I didn’t know him. But I wanted to talk to him. Most homeless folks are white men between thirty and sixty, and he was just such a fellow, sitting on the upper end of that age spectrum. I was stuck for something to say. Time to resort to the old standby:
“Been in Seattle long?”
“Um. Uh. I lived here long time ago.”
“I came back,” he said. “Did a lot of time.”
“Well, I’m glad you’re–”
“This is, this is probably the best place to be homeless in the state.”
That’s definitely true. I agreed. “There are good resources here, yeah,”
“I was in Spokane they didn’t have aaany–”
“They try to put you away for bein’ homeless,”
He was taller and thin, with wire-frame glasses from another decade and one of those burnt yellow suede construction trucker jackets, thick for breaking chill wind, the kind you maybe used to see more often in years past.
“Oh gosh,” I said. “I’m glad you’re here. Hopefully you know, six months from now you’ll get on the bus and tell me, ‘I have a, I found a place,”
“Hopefully sooner than–”
“Hopefully sooner than that, yeah. That’s one a my favorite things about this job actually, when I, when I uh. Just today actually, earlier today this guy came up to me and said that exact thing he’s like, ‘I finally found an apartment.’ I love hearing that, you know. It does happen. I wish there was… there’s so many great resources here but I wish they were easier to know about.”
Wouldn’t this be a good idea? Perhaps a card to hand out which amalgamated all the major resource entities, what they provided, hours, addresses and the like? I feel like I’ve heard of other cities which do this. Such an item would be immeasurably more useful than seventy-five cents or half a cheeseburger.
“They seem sort of scattered and unconnected,” I continued.
“There’s great organizations,”
“But they’re gonna give you everything but housing. ‘Cause this is prime fuckin’ real estate.”
“Yeah it is, yeah. I’m wondering if twenty years from now we’re all gonna have to move to Tacoma or something. I hope not, but yeah.”
“Well on top of it, a lot of people are homeless by choice.”*
“Yeah and I have to like,”
Not quite what I was going to say. “Well, I have to like, give everyone the exact same treatment because I don’t know if it’s by choice or not by choice, and if it’s not by choice I wanna help ’em out as much as possible, but I can’t question which it is, I just have to help ’em. ‘Cause I don’t know which it is.”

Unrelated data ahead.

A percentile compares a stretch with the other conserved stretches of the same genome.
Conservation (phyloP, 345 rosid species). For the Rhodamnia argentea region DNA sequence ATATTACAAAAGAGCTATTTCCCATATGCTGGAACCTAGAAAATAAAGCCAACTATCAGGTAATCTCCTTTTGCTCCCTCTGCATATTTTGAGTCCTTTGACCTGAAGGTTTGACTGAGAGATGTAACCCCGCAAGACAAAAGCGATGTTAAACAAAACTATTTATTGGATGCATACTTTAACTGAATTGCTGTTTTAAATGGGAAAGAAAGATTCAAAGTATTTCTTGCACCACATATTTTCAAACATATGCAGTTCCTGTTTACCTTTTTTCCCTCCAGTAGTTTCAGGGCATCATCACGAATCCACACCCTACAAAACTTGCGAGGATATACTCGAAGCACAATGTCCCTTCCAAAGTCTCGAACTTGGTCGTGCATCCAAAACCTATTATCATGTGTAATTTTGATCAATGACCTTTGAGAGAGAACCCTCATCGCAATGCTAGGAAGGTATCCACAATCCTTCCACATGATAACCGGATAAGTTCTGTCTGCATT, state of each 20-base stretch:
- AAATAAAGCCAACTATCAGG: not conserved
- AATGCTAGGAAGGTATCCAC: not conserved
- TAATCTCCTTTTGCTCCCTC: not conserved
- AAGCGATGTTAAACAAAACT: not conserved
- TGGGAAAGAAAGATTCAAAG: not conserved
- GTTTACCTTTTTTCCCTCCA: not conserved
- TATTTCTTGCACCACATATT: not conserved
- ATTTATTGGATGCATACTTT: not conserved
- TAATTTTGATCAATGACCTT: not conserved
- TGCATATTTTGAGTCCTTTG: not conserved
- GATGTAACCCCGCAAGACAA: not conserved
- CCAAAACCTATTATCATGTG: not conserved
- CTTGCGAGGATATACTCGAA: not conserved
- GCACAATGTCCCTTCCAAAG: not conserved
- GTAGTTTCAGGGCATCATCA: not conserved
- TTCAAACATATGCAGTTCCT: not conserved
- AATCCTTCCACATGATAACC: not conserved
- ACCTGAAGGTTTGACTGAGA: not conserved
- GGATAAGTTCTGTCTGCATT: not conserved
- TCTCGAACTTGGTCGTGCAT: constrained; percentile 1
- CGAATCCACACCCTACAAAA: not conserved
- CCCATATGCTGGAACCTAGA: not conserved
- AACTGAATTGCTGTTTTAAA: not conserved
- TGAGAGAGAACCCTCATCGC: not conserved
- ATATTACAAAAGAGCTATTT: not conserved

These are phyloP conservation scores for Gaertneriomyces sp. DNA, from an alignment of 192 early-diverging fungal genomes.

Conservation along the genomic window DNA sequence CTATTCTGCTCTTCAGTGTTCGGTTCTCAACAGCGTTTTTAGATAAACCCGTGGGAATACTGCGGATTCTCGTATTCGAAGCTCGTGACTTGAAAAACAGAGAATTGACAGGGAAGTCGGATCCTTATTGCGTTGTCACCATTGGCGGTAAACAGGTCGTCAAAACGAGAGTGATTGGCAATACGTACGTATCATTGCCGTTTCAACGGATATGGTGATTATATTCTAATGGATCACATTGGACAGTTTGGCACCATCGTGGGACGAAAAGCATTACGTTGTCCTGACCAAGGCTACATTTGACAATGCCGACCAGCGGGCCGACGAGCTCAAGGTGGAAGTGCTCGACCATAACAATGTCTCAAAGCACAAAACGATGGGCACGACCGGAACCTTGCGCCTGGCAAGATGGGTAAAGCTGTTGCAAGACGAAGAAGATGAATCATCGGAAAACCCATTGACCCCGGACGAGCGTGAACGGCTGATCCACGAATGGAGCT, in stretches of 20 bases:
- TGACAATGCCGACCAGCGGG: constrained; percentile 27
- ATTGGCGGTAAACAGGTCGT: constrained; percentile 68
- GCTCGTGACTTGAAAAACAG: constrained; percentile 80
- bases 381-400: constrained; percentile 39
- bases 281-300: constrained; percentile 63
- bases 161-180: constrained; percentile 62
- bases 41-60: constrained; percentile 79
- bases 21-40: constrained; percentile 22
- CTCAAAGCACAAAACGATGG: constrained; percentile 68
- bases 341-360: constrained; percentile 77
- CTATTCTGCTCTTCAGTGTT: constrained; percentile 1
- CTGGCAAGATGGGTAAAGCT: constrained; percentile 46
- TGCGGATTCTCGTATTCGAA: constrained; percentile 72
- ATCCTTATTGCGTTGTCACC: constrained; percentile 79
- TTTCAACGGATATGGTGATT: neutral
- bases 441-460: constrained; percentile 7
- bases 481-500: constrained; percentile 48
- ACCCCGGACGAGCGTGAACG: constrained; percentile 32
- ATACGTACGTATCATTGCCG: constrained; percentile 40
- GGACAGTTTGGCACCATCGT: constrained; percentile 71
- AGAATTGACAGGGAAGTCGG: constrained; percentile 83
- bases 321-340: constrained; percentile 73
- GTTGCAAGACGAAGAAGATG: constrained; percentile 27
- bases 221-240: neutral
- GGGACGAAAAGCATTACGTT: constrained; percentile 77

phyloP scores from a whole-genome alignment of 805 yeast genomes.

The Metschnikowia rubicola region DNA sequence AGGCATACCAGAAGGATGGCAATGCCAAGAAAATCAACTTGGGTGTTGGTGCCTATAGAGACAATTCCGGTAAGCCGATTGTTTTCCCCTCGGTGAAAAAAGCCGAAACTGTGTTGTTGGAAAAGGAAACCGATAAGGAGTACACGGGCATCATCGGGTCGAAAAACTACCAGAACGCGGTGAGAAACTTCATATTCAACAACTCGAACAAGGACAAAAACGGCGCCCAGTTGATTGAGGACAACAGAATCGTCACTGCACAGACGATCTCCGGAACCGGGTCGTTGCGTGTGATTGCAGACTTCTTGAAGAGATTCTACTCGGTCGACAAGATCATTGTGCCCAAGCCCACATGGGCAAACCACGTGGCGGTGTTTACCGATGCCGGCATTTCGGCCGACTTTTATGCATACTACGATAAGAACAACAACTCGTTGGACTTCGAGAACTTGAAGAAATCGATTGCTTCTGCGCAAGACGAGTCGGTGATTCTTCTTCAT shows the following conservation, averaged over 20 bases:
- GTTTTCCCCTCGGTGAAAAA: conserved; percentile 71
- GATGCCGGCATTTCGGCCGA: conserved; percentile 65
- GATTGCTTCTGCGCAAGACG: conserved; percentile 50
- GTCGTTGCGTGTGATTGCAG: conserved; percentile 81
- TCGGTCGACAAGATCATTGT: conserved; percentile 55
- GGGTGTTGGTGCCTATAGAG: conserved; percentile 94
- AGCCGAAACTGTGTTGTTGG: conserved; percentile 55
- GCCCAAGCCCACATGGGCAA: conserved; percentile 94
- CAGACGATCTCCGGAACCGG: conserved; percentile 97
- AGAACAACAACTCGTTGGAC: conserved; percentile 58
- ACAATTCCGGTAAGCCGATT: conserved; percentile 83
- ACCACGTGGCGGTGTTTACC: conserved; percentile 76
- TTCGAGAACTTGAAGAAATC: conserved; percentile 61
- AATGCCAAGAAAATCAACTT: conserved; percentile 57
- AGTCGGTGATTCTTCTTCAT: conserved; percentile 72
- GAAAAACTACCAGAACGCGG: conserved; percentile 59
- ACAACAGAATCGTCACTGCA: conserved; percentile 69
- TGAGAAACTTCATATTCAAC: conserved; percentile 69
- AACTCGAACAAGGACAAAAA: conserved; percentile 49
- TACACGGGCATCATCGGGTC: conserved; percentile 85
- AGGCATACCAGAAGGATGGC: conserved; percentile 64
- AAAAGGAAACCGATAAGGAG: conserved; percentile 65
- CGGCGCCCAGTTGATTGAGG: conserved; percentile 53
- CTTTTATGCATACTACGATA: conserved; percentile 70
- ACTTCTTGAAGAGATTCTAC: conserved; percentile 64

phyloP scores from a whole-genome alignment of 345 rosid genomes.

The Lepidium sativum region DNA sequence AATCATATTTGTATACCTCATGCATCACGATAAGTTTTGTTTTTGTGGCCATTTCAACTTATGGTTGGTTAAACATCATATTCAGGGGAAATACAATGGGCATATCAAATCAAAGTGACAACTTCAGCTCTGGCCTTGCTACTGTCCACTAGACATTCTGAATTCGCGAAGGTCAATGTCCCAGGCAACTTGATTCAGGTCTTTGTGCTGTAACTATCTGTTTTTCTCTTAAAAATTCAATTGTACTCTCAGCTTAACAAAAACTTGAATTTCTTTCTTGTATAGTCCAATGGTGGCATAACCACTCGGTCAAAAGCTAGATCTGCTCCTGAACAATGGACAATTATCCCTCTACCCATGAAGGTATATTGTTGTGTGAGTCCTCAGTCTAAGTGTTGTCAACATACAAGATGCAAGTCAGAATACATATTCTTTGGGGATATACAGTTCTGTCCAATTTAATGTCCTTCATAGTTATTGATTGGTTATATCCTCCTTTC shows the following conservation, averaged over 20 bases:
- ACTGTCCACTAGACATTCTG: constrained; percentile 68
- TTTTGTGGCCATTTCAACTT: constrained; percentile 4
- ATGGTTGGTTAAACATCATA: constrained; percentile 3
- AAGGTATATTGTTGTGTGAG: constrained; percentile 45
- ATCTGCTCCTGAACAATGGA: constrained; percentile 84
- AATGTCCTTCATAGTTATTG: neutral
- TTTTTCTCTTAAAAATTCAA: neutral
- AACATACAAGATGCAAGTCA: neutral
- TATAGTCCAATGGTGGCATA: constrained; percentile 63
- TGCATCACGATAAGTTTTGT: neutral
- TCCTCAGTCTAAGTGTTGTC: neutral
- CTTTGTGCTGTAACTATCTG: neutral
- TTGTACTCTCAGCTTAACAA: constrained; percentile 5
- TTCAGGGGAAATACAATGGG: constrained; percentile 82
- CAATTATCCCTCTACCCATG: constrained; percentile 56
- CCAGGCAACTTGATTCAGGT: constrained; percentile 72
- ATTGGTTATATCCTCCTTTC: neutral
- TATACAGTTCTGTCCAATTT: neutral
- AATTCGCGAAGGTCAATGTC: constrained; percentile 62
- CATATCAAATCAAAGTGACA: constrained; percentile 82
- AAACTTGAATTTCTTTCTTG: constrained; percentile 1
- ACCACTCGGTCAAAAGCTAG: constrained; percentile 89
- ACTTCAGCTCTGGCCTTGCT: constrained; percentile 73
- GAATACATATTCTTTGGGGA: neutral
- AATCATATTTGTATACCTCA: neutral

“Yeah. ‘Cause some folks just wanna get high and,”
“Yeah. And it makes it hard for folks, like yourself, who’re actually trying to do something.”
“Well you know, I got a drug problem myself, but I’m fighting it.”
“You’re a good guy. That’s worth the fight, man.”
That may read as tacky from the comfort of our desk or phone, but it felt fresh and right in the moment. Because nobody says you’re a good guy, you’re a nice guy, not out here on the street at this time of night. It means something in that realm, a spark of genuine care, and I could tell he appreciated it.
Sparks like that can be the tipping point from a bad night into a good one.
*A thorny and gargantuan can of worms I’ll address in an upcoming post.
Nathan Vass is an artist, filmmaker, photographer, and author by day, and a Metro bus driver by night, where his community-building work has been showcased on TED, NPR, The Seattle Times, KING 5 and landed him a spot on Seattle Magazine’s 2018 list of the 35 Most Influential People in Seattle. He has shown in over forty photography shows is also the director of nine films, six of which have shown at festivals, and one of which premiered at Henry Art Gallery. His book, The Lines That Make Us, is a Seattle bestseller and 2019 WA State Book Awards finalist.